Injured Turner targeted in Twitter attack

PAIN -- Andy Turner feels his injury in the 60m hurdles at Glasgow (PHOTO BY: Andrew Milligan/PA Wire)
PAIN -- Andy Turner feels his injury in the 60m hurdles at Glasgow (PHOTO BY: Andrew Milligan/PA Wire)

THE BIGGEST year of Hucknall athlete Andy Turner’s career has started badly — thanks to injury and a barrage of abuse on Twitter.

Sprint hurdler Turner (31) is one of Britain’s main hopes for a medal at the Olympic Games in London this summer.

But he is currently fighting to shrug off the recurrence of a long-standing injury to his right achilles tendon.

And he has been sent reeling by a flurry of messages on Twitter suggesting he was faking the knock because he finished last in his first race of the new year.

Turner, the current 110m hurdles European and Commonwealth champion and world bronze medallist, limped off the track after his 60m hurdles race at the Aviva Indoor International in Glasgow.

He was slow out of the blocks and looked a forlorn figure amid all the excitement of the opening event of Olympic year. But little could prepare him for the hurtful tweets that followed.

Said one: “Just seen you run in Glasgow. You should be ashamed of yourself after that performance.”

Another asked: “A genuine limp or just cos you lost?” While a third said: “I think getting your Lottery funding back has made you a bit too comfortable.”

An enraged Turner retorted: “When people send you Twitter abuse, why do they still follow after? Fools.

“I’d like to think people know me better than to fake an injury. I’m first to admit if I just ran badly, so please keep your opinions to yourself.

“Thanks to all my genuine supporters for their messages. They are much appreciated. I always try to do my best and do not fake injuries.”

Turner, whose mum and dad live on Nottingham Road, Hucknall, is now based in Sutton, Surrey with his family. He has had problems, on and off, with his achilles for many years.

It was fixed last year by a cortisone injection. Another before the Glasgow race failed to do the trick. But after a scan, he has now been given a third injection to try and ease the pain.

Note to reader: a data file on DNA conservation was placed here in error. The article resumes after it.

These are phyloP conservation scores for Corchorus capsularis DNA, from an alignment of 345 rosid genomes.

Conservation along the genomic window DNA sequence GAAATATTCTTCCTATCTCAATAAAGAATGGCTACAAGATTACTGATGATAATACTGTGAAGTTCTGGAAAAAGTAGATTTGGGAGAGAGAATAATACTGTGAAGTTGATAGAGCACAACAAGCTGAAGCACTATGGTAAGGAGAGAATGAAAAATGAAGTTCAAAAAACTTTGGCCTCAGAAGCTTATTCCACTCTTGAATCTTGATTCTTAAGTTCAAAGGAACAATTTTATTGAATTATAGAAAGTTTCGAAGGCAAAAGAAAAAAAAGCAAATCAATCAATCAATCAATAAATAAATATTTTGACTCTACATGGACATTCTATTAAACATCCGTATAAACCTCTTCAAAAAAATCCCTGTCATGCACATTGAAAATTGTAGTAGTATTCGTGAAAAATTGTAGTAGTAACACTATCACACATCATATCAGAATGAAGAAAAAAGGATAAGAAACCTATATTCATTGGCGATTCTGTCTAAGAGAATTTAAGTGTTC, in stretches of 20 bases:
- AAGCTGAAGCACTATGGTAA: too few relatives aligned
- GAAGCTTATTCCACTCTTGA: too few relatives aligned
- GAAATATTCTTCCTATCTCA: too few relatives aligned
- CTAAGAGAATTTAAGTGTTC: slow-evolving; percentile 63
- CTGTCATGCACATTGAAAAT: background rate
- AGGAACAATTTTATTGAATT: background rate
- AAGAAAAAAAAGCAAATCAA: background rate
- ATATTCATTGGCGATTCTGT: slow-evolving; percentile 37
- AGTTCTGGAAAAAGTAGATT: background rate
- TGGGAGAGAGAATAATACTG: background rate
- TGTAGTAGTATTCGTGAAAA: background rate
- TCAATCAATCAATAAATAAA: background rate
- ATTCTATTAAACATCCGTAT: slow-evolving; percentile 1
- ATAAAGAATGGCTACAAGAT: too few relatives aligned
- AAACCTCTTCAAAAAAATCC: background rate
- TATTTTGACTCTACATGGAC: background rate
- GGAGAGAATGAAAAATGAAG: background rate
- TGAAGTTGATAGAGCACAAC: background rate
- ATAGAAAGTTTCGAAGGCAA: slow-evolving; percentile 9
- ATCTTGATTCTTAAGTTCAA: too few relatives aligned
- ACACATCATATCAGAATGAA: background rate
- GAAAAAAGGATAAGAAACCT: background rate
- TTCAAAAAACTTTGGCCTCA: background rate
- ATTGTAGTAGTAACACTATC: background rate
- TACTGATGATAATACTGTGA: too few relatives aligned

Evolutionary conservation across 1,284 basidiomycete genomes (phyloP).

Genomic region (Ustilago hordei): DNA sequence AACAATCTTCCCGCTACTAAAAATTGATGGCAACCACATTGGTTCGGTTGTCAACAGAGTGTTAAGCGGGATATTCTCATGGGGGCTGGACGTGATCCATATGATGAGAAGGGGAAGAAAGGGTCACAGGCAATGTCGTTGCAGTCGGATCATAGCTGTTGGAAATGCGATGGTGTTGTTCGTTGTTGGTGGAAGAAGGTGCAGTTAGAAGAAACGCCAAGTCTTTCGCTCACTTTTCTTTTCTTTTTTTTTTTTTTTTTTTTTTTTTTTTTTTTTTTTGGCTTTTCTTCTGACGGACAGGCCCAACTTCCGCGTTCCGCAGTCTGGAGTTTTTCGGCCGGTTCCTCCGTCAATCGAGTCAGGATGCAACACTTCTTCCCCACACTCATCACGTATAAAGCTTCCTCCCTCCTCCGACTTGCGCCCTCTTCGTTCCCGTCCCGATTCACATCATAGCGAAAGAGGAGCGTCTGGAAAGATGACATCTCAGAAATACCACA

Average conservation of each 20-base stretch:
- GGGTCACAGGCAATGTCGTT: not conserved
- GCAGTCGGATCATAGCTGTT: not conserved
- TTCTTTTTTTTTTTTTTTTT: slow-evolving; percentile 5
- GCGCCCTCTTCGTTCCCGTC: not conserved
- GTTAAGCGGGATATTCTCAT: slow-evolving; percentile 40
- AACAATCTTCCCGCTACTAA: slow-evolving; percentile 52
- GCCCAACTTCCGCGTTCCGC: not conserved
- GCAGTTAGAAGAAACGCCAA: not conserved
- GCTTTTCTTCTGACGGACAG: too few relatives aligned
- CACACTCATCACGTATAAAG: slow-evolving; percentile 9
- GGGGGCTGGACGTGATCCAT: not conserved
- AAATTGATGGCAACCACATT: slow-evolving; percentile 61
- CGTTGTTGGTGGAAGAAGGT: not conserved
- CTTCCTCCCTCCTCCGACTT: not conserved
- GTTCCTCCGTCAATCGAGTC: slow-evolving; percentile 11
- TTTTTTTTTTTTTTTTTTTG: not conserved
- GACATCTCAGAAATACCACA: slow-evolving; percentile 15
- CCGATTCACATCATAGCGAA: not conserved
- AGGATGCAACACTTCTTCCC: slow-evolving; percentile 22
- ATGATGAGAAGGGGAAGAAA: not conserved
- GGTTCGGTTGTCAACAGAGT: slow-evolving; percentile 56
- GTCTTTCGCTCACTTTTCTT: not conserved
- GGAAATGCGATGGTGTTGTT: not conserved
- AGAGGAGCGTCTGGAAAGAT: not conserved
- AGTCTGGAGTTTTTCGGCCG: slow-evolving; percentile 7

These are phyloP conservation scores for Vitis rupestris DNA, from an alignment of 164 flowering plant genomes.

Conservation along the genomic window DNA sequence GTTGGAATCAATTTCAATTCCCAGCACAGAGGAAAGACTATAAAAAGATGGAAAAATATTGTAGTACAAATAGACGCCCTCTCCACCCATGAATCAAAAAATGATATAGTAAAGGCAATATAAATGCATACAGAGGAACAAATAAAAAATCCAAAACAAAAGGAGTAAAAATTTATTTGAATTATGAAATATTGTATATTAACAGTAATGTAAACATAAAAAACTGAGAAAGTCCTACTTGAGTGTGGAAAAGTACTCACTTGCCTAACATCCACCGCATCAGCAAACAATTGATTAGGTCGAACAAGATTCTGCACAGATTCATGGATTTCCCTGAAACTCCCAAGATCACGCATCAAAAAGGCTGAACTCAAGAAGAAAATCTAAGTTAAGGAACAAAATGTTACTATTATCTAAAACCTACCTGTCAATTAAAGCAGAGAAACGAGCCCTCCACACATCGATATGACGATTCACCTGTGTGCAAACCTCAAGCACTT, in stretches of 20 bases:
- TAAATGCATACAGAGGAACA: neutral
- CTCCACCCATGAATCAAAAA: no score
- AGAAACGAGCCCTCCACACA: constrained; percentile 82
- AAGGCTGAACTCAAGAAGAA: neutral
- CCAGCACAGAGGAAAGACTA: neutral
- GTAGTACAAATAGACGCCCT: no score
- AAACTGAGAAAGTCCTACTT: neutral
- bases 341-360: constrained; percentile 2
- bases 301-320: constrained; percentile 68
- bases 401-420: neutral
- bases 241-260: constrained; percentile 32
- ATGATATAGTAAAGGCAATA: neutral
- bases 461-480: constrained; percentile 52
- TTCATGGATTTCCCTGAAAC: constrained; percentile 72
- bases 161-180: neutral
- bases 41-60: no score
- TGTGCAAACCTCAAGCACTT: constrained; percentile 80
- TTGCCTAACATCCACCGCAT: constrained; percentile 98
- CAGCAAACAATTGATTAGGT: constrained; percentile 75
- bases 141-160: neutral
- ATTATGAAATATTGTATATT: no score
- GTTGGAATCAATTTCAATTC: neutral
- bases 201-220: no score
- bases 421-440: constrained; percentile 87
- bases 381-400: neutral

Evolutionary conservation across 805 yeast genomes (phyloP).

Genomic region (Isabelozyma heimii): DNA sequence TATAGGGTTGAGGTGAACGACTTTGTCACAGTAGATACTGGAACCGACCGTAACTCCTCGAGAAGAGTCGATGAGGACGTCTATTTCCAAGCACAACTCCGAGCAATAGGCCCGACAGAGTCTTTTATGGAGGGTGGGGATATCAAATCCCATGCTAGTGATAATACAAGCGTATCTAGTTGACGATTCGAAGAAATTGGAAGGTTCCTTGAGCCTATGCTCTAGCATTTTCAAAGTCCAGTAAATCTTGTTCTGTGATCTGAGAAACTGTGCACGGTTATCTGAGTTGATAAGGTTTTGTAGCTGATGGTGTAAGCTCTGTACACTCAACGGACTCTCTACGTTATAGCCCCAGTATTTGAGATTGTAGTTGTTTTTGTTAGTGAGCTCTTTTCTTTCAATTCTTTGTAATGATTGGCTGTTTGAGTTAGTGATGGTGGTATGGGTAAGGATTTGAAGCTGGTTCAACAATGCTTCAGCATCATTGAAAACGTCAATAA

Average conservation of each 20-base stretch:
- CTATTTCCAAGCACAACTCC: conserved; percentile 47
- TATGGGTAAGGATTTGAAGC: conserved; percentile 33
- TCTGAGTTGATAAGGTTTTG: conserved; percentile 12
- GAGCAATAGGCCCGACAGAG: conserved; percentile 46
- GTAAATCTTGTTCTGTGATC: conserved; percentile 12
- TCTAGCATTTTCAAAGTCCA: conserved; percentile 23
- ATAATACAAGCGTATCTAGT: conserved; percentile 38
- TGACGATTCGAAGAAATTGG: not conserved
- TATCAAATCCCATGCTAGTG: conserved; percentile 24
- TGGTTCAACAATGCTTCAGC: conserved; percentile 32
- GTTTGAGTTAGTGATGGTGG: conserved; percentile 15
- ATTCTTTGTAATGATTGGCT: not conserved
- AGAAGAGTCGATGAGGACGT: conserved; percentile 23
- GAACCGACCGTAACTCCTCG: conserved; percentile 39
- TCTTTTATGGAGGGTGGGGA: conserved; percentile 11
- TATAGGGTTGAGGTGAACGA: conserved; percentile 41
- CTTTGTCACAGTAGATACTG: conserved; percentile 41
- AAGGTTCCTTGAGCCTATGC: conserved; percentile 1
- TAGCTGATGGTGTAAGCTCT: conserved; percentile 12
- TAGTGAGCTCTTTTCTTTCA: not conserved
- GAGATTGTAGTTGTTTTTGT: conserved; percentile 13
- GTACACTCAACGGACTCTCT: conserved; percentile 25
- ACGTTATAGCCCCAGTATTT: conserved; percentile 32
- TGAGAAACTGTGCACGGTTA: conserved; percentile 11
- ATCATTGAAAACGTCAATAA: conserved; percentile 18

“It’s been killing me every time I run and when I land off a hurdle, I can really feel it,” he added.

“If having these injections messes up my foot next year or the year after, then so be it. I have just got to get through this year and I am prepared to take the risk.

“The injections affect the soft tissue so much, it can almost disintegrate it. So the more you do, the more you risk in the long term.”

Turner seems to be recovering well. But he is to miss the World Indoor Championships in Istanbul, Turkey next month to concentrate on getting back to full fitness for the start of the outdoor season.

He might even bypass the European Championships in Helsinki, Finland in June to make sure he is right for the London Olympics.

After spending the winter training in Florida, USA, Turner insists he’s in good shape, apart from his foot injury.

“I’ll run a few minor races over the next few weeks to test where I am,” he said.

Concerns over Turner’s fitness have been played down by Britain’s head athletics coach, Charles van Commenee.

“Andy has had achilles problems since 2004,” said van Commenee. “It’s nothing new.

“He’s in pain 60-to-70% of the time throughout the year. It’s a case of managing the problem. It’s not the end of the world.

“There’s time for him to come back from this. He’s 31, and 31-year-old hurdlers don’t have great achilleses.”

ON A brighter note, Turner was honoured to be invited to the prestigious Laureus World Sports Awards gala, held in London.

The annual gala celebrates the world’s most outstanding sportspeople and sports achievements of the previous year.